As part of a science experiment 63 year old Eddie Marritz agreed to take psilocybin, the main ingredient in “magic mushrooms” that makes you hallucinate.
As he waited for the drug to take effect, Marritz remembers telling the doctors who sat by his side that he was afraid nothing was going to happen. Minutes later, he realized he’d spoken too soon. “Right after that, I just took off,”.
“There was so much feeling,” he says. “You’re kind of up there in a very celestial environment.”
The healing process
The “up there” Marritz says he reached during his trip mirrors a similar place that other patients who’ve participated in the study also describe.
Cancer survivor Estalyn Walcoff, for example, who participated in the same study in August 2012 after her own struggle with anxiety, recalls feeling an intense “sense of connectedness” during her psilocybin trip. “The worst pain and the worst fear and the worst anxiety turned into something that has opened, which is the most precious thing I’ve ever known,” she says in a separate video.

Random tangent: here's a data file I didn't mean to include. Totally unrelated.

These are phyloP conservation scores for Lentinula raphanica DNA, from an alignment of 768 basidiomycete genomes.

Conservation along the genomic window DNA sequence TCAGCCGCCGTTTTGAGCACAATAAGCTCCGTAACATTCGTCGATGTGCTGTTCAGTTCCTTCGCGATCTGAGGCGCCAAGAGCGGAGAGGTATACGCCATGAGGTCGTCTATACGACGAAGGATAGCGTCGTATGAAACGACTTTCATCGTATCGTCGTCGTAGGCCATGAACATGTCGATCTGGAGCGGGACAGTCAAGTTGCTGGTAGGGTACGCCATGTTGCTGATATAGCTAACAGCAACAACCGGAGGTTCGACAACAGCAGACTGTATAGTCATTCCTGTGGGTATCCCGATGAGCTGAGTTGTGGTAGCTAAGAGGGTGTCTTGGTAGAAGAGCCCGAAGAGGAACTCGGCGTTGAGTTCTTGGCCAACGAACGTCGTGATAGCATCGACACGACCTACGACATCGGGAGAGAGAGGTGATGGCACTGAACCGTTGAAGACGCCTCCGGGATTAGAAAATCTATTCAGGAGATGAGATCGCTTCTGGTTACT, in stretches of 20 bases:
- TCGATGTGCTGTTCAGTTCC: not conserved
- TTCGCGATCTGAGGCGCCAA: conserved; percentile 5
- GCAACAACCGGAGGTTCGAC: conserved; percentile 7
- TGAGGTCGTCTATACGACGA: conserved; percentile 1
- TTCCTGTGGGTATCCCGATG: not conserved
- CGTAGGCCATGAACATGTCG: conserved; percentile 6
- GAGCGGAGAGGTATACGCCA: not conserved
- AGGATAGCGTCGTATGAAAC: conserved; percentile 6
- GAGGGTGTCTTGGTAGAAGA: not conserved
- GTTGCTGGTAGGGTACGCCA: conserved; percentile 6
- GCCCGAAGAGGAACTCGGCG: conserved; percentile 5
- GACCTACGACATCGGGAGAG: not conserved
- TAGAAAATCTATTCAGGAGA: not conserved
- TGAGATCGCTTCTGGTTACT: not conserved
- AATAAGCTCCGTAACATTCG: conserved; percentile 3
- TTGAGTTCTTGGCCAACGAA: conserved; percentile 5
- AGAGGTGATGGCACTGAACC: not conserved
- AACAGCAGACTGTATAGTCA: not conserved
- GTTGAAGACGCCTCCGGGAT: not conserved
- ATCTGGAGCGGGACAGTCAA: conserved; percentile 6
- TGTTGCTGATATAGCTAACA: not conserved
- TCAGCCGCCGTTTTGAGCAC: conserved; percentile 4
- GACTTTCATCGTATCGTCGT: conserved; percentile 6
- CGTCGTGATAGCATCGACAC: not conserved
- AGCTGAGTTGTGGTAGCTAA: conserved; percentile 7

Marritz says his trip has enabled him to cope with life’s struggles and overcome the most debilitating parts of his anxiety.
“I think I’m better equipped to be with whatever life throws at me, or presents,” he says in the video. “That doesn’t mean that I don’t despair but I think I’m better equipped to face it.”
What’s happening inside the brain
Research on psilocybin is beginning to hint at what is going on inside the brains of people like Marritz and Fernandez when they take the drug.
In one recent study, scientists found that the drug appears to sprout new links across different areas of the brain — regions that typically don’t communicate with one another. As a result, the drug temporarily alters the brain’s entire organizational framework.
Source: Business Insider